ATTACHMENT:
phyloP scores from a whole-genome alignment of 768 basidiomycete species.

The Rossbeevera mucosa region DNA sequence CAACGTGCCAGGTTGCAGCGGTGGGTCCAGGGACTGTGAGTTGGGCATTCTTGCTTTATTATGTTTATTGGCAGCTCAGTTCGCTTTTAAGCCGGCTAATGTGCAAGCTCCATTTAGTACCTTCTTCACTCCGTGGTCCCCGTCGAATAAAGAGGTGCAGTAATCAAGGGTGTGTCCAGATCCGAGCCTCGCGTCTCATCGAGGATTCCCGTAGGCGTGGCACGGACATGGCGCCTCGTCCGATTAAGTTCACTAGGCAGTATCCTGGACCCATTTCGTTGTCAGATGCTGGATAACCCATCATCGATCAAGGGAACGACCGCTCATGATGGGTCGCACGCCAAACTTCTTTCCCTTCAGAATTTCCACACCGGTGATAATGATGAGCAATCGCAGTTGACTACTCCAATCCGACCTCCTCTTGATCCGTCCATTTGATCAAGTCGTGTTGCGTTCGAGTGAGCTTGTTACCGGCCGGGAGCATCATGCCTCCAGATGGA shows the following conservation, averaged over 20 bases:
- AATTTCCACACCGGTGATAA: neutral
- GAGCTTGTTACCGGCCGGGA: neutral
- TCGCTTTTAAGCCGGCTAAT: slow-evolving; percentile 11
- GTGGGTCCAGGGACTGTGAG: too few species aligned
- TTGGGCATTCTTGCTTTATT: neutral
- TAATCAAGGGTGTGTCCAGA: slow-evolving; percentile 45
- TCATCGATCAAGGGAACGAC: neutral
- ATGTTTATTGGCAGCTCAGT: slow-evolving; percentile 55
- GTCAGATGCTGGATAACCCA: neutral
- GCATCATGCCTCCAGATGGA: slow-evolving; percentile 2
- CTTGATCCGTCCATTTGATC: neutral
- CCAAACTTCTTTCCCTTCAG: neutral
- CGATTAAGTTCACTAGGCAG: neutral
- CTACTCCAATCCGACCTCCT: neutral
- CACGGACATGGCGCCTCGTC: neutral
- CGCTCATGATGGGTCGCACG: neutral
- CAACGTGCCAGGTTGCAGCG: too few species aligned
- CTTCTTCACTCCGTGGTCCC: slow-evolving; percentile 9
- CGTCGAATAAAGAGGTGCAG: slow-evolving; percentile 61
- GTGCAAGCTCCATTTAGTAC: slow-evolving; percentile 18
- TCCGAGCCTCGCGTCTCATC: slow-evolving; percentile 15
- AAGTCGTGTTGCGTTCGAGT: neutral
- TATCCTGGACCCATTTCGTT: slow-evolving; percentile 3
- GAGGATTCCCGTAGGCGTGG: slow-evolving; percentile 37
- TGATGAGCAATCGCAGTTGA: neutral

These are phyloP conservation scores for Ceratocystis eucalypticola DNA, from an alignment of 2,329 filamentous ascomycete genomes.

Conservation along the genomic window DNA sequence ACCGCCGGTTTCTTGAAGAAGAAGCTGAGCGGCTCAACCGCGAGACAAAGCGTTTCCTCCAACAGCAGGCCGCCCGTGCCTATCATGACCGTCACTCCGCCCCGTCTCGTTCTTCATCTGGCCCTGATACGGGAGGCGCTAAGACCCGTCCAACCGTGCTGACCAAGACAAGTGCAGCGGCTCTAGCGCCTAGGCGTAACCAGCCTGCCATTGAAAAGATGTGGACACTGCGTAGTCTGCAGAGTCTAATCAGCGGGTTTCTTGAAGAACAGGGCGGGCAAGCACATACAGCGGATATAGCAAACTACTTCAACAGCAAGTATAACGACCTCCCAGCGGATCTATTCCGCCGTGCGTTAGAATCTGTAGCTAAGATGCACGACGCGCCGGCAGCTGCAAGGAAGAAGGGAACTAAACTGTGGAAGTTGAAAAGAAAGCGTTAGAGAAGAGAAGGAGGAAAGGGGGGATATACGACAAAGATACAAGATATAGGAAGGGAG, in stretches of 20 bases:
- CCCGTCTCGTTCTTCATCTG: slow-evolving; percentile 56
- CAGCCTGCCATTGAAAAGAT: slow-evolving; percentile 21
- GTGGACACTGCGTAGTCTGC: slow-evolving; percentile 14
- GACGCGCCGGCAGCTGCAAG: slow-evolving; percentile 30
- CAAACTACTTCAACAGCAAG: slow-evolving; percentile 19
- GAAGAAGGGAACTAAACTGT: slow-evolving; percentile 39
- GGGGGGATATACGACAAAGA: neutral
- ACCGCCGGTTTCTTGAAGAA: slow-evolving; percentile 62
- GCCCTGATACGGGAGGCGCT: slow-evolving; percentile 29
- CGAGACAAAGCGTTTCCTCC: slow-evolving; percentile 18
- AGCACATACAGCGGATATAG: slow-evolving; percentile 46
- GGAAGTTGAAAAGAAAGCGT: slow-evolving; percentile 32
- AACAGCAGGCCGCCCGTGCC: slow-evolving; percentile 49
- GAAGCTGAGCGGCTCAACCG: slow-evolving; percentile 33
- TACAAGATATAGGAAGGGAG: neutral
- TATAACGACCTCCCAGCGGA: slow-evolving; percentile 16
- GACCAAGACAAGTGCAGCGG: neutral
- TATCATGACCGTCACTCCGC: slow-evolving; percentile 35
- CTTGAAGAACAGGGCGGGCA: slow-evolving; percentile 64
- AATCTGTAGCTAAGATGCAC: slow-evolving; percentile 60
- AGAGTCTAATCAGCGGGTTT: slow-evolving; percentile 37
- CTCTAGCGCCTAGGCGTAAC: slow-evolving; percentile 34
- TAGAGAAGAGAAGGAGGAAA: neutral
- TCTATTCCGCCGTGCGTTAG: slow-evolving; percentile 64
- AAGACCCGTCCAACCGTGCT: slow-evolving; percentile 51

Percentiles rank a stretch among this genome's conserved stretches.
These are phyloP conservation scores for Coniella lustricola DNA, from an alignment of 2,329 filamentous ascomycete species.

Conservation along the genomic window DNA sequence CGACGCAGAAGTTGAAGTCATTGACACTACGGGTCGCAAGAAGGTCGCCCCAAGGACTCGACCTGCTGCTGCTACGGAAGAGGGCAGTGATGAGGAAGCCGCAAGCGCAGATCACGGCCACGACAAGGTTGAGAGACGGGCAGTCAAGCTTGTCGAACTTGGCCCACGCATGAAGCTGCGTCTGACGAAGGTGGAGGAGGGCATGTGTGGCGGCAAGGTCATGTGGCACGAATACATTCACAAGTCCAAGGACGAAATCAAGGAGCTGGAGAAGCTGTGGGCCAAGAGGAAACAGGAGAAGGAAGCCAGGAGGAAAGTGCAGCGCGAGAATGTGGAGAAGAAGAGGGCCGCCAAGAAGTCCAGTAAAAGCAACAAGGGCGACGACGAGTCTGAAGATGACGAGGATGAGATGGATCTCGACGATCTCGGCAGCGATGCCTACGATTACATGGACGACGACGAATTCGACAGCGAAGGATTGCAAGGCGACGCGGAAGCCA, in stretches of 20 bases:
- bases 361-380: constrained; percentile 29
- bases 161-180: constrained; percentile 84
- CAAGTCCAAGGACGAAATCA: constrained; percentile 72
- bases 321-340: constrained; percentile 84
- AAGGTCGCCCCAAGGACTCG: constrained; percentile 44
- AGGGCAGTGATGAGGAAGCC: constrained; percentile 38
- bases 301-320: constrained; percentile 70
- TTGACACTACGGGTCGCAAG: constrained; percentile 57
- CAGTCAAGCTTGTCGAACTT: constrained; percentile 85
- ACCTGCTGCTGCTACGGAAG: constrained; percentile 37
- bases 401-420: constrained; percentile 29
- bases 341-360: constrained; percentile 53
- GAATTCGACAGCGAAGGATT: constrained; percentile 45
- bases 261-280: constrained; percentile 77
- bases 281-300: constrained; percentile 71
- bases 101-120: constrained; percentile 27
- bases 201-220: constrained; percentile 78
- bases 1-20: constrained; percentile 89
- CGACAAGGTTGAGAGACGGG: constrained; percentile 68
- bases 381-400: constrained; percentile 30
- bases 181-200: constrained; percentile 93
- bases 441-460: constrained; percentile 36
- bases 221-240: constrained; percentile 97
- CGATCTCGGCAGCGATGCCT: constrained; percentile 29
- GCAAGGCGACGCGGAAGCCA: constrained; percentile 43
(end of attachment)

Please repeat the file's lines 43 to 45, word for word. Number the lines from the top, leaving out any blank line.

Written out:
- GAAGCTGAGCGGCTCAACCG: slow-evolving; percentile 33
- TACAAGATATAGGAAGGGAG: neutral
- TATAACGACCTCCCAGCGGA: slow-evolving; percentile 16